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Marco Breuer. “Shot (C-917).” 2009. The Baltimore Museum of Art: Roger M. Dalsheimer Photograph Acquisitions Endowment, Baltimore, BMA 2009.125. © Marco Breuer.

Marco Breuer: “Shot (C-917)”

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More Points of View

Just as a darkroom photographer, this totally speaks to me. I have totally felt like that, and I’m sure every darkroom photographer has thought about taking a shotgun to everything. But to actually do it is just genius.

I can’t imagine being able to predict how it was going to look. A shotgun in the darkroom? How are you going to predict that? And that’s the beauty of it. Because this and that [pointing to Hiroshi Sugimoto’s “Arctic Ocean, Nordkapp”] are two of the most abstract things in here, and the fact that everything in between is fair game and acceptable and celebrated is the beauty of photography. That’s the thing I really love about all of it. A lot of it we don’t respond to, a lot of it we don’t know why we’re responding to it.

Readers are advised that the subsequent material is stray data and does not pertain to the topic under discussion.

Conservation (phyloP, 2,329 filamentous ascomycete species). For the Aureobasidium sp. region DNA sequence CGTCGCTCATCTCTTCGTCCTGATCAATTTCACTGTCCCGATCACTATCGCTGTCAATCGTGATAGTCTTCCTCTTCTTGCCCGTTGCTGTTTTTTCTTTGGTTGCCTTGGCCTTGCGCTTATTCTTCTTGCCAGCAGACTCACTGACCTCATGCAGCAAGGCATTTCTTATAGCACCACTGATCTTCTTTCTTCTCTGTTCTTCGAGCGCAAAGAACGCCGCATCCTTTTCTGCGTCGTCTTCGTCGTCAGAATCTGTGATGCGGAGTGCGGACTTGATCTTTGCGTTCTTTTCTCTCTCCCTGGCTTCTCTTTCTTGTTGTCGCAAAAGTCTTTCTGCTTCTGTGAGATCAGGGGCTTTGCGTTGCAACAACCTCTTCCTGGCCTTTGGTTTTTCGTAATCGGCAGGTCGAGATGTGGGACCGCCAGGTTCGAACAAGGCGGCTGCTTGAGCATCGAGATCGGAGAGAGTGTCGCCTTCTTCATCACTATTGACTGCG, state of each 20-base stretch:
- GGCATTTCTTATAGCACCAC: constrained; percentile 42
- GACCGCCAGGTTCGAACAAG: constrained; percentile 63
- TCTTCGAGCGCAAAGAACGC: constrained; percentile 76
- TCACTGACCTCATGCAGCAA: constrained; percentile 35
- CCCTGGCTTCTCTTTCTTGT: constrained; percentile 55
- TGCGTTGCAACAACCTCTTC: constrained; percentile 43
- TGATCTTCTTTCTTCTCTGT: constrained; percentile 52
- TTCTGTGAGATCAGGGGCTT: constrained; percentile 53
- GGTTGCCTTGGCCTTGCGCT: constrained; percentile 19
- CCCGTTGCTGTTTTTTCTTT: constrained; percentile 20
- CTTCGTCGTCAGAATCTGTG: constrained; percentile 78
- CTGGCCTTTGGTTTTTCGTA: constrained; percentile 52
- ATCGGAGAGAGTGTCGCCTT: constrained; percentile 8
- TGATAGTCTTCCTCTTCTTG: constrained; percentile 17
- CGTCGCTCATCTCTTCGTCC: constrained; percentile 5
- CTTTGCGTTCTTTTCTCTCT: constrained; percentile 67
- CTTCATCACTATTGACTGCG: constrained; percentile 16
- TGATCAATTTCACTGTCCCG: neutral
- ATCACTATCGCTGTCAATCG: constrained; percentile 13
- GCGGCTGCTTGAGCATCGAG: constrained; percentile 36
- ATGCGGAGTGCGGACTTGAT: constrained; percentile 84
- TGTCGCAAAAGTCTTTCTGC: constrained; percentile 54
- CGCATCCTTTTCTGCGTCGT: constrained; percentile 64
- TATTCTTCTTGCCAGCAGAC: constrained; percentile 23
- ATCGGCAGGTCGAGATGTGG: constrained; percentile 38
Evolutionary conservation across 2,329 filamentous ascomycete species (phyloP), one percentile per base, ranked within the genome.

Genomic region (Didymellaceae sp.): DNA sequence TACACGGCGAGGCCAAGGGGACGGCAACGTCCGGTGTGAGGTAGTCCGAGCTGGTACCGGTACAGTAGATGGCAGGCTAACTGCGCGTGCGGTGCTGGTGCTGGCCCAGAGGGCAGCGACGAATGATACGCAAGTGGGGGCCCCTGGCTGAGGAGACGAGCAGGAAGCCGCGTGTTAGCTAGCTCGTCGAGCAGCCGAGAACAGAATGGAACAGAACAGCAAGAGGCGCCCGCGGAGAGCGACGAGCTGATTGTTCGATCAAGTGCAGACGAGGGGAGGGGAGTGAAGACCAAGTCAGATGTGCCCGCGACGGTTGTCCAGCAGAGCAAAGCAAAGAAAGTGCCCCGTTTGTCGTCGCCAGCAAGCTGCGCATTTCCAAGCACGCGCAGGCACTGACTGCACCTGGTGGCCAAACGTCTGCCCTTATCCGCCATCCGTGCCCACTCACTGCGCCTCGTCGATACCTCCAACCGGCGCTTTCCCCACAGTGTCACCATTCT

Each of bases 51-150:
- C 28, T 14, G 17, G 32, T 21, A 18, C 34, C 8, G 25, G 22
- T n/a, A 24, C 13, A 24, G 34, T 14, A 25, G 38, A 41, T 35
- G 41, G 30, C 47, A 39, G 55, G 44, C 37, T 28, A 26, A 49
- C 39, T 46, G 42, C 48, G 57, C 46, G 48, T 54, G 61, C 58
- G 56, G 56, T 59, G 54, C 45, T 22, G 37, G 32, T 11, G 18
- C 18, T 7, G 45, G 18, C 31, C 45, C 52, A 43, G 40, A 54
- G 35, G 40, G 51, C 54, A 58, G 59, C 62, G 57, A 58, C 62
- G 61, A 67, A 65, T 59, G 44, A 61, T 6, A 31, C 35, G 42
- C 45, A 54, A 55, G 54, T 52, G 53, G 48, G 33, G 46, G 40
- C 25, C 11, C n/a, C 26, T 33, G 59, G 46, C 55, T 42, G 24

And that’s the beauty of this. That is fucking brilliant. That thought is, honestly, I think I’ve felt that way, but I don’t think the thought has crossed my mind in quite the same way. Because I’m looking at it, and I know exactly what it is before I walk up to it, but the fact that it was done in the dark—so that the colors that have happened, happened from that friction, from the shot firing through the paper—that’s fucking cool. And that’s completely unique, it’s the only one—I mean, you could do that 100 times, they may all look similar, but we really only need to see one to get it. But that’s the beauty of photography. I love the attainability of it, that anybody can do it if you’re inspired to point a camera at it. So these [Breuer and Sugimoto] are the high-water marks for how whack you can do, and then everything else is accepted on some level. And you can’t top that. But a lot of people might see this and dismiss it, just not get it at all. But for me, it’s from my darkroom roots that I can relate to a shotgun blast in a darkroom. That’s huge for me.

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